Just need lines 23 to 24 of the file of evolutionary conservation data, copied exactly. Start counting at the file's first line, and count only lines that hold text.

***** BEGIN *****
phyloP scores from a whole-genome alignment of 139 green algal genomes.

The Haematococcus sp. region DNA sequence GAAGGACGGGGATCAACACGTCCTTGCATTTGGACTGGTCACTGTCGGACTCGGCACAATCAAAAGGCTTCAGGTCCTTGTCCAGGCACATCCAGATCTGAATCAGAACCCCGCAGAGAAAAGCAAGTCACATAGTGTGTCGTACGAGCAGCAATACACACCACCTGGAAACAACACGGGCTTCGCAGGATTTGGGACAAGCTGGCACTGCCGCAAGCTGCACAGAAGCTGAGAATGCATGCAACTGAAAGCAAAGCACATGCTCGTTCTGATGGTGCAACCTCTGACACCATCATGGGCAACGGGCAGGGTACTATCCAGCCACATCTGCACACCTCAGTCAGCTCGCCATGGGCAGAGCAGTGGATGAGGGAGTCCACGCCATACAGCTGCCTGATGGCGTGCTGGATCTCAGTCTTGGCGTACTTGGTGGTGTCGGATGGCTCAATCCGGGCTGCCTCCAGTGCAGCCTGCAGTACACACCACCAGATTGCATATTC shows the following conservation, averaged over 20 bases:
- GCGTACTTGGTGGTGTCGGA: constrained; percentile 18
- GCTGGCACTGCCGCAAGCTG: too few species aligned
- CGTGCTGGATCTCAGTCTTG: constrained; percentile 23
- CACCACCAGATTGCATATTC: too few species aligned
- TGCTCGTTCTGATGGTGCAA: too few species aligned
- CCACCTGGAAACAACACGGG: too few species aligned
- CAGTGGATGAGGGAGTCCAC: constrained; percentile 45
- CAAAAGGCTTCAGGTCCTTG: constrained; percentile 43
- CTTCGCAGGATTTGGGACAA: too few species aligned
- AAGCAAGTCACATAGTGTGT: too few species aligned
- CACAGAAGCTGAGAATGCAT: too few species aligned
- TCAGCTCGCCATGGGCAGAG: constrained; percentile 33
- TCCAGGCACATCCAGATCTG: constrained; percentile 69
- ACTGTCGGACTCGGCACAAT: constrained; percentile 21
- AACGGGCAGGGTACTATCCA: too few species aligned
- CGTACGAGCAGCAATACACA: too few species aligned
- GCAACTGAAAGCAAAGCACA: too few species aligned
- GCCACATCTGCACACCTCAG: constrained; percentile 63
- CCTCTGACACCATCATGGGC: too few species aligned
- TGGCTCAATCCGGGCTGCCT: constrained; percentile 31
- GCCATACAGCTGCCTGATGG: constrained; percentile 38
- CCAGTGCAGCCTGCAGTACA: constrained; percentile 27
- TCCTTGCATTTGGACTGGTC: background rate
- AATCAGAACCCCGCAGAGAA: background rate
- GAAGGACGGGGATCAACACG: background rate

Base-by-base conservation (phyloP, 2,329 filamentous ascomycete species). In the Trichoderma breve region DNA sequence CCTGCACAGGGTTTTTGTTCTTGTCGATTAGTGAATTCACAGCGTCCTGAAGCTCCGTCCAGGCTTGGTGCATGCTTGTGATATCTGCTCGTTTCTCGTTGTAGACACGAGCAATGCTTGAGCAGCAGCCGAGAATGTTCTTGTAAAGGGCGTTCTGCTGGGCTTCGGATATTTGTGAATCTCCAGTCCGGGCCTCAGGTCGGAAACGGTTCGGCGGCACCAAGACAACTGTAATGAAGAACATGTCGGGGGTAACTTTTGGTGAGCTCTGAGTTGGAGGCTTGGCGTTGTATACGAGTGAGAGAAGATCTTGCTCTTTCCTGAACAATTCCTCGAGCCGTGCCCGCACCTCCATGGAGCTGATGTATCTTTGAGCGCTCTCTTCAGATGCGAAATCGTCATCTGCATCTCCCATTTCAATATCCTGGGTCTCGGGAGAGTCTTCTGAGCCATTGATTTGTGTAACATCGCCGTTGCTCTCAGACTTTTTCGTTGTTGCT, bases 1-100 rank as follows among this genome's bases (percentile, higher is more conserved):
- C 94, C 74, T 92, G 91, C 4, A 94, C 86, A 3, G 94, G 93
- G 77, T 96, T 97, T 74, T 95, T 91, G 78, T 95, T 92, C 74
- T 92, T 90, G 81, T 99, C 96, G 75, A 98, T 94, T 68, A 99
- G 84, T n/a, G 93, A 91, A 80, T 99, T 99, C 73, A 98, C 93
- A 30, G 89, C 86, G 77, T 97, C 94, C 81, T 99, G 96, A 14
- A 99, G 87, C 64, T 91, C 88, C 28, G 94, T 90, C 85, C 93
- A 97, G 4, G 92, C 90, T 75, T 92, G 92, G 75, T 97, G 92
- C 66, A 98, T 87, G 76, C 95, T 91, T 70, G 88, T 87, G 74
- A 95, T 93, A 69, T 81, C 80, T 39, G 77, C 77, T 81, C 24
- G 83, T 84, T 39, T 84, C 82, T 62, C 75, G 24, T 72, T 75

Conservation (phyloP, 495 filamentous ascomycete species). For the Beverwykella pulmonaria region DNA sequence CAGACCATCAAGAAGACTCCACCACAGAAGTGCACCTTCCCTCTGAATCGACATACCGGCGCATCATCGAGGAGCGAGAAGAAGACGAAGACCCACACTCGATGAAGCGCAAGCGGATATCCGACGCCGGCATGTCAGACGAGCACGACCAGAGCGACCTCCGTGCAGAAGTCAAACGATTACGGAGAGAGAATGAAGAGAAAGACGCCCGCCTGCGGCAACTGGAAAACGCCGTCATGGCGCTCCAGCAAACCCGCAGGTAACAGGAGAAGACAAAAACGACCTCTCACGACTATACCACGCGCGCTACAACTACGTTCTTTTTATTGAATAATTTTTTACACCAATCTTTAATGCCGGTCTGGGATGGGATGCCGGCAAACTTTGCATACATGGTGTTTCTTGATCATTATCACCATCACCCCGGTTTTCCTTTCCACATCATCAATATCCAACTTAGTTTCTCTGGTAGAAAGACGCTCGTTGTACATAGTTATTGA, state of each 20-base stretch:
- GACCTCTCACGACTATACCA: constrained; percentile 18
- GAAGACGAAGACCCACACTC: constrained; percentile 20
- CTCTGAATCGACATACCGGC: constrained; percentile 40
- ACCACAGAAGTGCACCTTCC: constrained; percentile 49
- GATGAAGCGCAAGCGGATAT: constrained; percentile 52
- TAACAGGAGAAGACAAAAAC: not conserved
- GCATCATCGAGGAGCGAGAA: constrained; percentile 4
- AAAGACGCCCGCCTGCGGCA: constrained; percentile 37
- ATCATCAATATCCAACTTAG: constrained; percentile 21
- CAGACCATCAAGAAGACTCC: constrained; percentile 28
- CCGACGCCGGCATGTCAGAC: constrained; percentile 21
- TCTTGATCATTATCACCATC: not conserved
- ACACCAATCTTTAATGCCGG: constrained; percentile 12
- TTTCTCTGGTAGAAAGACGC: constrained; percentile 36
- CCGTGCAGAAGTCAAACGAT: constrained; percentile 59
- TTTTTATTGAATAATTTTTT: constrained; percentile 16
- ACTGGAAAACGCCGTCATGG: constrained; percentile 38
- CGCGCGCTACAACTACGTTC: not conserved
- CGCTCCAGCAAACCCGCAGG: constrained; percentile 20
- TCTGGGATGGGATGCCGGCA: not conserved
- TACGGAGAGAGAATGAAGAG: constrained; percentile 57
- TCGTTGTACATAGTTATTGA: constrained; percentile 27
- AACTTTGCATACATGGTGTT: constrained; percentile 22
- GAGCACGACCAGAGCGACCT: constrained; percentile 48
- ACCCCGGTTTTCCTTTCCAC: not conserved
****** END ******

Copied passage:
- GCCATACAGCTGCCTGATGG: constrained; percentile 38
- CCAGTGCAGCCTGCAGTACA: constrained; percentile 27